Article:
Texas Immigration Law Embroiled In Legal Tug-of-War

The Supreme Court entered an order on Tuesday that allowed the State of Texas to enforce Senate Bill 4 (S.B. 4), a law designed to tackle illegal immigration by granting state law enforcement the authority to arrest individuals suspected of entering the United States unlawfully. The order was temporary, and expressly directed that the appeal of the case would continue as normal before the U.S. Fifth Circuit Court of Appeals for the time being.

The Biden administration filed the lawsuit earlier this year to obstruct the implementation of S.B. 4, initially set to take effect March 5. The law stands as Texas’s response to escalating illegal border crossings in the face of federal inaction and the consequent threats posed by Mexican drug cartels and human trafficking activities.

However, this victory for Texas was ephemeral. Within hours, the Fifth Circuit issued a 2-1 decision that reinstated the prohibition against the law’s enactment.

The Biden administration argues that the law usurps federal authority on immigration matters, branding it “flatly inconsistent” with established federal prerogatives. In contrast, Texas has staunchly defended its legislation, asserting its right to safeguard its borders against the invasion of illegal migrants from hostile nations.

Texas also argued that the stay should remain in place due to the high court’s decision to fast-track the Biden administration’s appeal. The case has been set for oral arguments on April 3 before the Fifth Circuit court.

While the administration argues that immigration law is the sole province of the federal government, Texas argues that state authority is only superseded when Congress has expressed a clear intention for that to be the case. The Lone Star State further contends that existing federal law enacted by Congress and relevant Supreme Court precedents do not declare any exclusive jurisdiction for the federal government regarding illegal migration.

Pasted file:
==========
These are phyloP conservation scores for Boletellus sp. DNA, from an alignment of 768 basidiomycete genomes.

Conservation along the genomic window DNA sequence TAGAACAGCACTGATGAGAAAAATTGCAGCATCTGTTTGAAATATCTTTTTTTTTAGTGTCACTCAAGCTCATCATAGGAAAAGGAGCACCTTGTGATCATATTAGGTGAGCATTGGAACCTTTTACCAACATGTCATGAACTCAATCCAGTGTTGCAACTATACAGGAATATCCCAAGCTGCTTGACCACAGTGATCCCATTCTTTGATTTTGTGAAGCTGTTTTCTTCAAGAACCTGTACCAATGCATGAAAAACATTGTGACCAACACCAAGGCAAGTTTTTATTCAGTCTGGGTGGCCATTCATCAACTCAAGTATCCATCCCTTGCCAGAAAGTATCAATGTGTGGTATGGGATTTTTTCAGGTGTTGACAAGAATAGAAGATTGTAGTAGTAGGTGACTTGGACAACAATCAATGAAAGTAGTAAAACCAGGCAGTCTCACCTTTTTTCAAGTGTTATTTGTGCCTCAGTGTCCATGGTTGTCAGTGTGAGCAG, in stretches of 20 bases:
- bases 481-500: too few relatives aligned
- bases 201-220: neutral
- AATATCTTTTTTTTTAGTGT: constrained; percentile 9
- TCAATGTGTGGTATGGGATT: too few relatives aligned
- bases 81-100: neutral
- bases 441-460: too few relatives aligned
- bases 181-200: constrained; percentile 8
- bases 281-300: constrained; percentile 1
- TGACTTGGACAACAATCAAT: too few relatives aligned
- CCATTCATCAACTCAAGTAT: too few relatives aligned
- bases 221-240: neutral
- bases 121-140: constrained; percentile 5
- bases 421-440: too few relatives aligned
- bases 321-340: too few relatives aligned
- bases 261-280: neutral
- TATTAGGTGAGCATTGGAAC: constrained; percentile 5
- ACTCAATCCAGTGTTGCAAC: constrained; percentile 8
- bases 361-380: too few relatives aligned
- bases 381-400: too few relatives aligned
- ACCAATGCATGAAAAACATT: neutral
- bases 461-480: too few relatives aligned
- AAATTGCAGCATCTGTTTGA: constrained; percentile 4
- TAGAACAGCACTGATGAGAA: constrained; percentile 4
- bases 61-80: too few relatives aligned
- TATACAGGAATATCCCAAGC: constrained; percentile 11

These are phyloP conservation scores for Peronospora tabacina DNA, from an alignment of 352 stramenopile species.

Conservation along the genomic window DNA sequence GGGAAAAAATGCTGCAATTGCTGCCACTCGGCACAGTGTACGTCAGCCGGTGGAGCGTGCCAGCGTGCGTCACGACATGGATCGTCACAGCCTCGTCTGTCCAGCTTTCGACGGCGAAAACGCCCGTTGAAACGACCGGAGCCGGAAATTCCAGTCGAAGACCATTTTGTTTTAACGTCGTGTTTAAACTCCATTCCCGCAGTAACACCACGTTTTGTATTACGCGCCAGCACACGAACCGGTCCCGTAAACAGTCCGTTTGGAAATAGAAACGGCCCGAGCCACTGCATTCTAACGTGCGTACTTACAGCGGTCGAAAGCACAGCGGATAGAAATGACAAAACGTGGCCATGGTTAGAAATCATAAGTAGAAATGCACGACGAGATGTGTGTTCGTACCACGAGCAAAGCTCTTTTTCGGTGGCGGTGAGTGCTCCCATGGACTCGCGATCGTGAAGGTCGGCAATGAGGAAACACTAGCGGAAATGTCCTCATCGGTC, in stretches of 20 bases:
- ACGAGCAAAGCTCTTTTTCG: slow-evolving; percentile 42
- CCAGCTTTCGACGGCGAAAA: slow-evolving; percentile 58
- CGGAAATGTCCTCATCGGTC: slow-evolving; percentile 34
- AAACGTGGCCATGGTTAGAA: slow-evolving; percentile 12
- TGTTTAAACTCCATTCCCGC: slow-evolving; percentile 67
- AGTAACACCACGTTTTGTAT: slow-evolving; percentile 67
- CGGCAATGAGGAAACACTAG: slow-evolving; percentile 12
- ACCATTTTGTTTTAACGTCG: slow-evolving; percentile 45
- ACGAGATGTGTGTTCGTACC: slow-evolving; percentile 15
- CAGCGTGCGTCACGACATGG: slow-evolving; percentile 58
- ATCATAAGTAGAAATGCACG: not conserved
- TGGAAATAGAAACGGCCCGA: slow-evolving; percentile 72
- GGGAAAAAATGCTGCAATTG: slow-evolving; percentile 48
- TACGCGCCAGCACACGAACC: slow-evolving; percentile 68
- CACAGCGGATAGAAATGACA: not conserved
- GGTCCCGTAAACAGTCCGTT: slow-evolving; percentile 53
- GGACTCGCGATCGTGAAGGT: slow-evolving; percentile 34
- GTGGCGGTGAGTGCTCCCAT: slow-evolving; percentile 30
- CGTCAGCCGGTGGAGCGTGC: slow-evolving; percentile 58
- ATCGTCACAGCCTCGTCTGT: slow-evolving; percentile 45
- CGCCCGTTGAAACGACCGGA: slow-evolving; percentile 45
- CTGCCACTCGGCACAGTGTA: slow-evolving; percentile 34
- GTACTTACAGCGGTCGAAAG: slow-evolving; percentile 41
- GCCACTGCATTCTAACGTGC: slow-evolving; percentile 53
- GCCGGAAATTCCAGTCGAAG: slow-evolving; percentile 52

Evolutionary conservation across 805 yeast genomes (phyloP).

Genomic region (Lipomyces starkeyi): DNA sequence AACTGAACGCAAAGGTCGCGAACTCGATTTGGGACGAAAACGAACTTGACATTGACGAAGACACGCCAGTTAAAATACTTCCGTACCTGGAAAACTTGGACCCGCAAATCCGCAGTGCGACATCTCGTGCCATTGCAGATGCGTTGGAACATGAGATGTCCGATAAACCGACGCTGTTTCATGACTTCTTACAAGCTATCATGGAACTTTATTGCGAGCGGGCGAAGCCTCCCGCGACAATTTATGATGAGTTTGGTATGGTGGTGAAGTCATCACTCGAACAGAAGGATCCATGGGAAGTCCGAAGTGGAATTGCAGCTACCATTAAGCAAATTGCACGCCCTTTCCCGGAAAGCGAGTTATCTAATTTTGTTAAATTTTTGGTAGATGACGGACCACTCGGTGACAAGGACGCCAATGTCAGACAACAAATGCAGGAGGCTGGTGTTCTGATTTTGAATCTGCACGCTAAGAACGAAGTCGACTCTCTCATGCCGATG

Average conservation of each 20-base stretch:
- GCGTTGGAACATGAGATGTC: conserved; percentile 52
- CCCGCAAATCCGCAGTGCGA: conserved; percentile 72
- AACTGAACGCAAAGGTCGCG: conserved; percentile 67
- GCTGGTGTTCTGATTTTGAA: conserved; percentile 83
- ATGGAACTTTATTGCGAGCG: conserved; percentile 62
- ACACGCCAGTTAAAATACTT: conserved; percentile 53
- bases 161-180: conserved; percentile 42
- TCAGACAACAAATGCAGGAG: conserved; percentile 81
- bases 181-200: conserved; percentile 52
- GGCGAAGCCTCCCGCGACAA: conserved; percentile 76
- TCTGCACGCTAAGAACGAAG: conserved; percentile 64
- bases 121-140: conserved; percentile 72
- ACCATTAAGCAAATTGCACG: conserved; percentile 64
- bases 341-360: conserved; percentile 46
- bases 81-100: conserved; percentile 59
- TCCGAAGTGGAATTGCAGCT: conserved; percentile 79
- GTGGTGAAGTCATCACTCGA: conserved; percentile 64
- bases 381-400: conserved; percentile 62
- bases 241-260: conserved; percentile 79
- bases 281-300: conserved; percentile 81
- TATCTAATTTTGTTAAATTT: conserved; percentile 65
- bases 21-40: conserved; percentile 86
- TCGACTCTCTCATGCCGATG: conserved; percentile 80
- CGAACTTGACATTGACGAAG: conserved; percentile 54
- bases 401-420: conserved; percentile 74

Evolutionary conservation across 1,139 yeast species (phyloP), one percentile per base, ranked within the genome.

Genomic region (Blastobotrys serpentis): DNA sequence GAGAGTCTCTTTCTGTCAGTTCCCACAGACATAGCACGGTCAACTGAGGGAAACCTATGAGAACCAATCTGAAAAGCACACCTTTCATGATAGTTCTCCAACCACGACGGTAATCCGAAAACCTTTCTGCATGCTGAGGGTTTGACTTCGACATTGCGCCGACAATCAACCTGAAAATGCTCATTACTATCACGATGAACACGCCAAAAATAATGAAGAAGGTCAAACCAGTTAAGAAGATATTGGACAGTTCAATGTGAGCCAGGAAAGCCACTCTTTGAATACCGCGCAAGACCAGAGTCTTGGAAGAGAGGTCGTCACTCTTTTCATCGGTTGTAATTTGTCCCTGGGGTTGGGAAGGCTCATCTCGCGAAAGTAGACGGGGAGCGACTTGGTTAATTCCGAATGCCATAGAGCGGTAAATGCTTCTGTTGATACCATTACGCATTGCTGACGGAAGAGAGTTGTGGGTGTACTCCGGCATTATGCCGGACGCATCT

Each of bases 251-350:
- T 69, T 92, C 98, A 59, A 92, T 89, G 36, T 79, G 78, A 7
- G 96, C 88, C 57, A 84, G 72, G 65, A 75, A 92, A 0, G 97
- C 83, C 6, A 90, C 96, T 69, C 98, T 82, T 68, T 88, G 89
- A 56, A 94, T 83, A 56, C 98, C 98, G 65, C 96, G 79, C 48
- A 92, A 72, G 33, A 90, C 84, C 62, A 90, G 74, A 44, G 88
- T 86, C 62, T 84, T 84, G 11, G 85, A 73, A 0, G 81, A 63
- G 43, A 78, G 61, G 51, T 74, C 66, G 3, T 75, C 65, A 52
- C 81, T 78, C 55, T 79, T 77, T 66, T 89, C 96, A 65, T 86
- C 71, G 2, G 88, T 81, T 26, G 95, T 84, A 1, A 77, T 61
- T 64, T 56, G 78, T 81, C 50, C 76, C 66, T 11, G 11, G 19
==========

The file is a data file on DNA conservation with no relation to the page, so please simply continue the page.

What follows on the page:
Texas says its new law “mirrors rather than conflicts with federal law” in that it “allows Texas to help enforce federal immigration laws.” The state also argues the Constitution expressly reserves the power of self-defense to state governments when they are “actually invaded.”

Texas points to the long history of the state using its authority to defend itself, including the use of military force to respond to “marauders” in the 19th century when they crossed from Mexico to commit crimes. The new law applies in the same way, permitting Texas to “fight back against cartels that ‘have increasingly acquired a transnational dimension’ and operate as a ‘potent paramilitary force.’”

As the nation awaits the federal courts to decide whether the Biden administration’s appeal of the Texas law is valid, the back-and-forth action highlights the complex nature of immigration law. It reflects the broader ideological divisions that permeate America’s political landscape.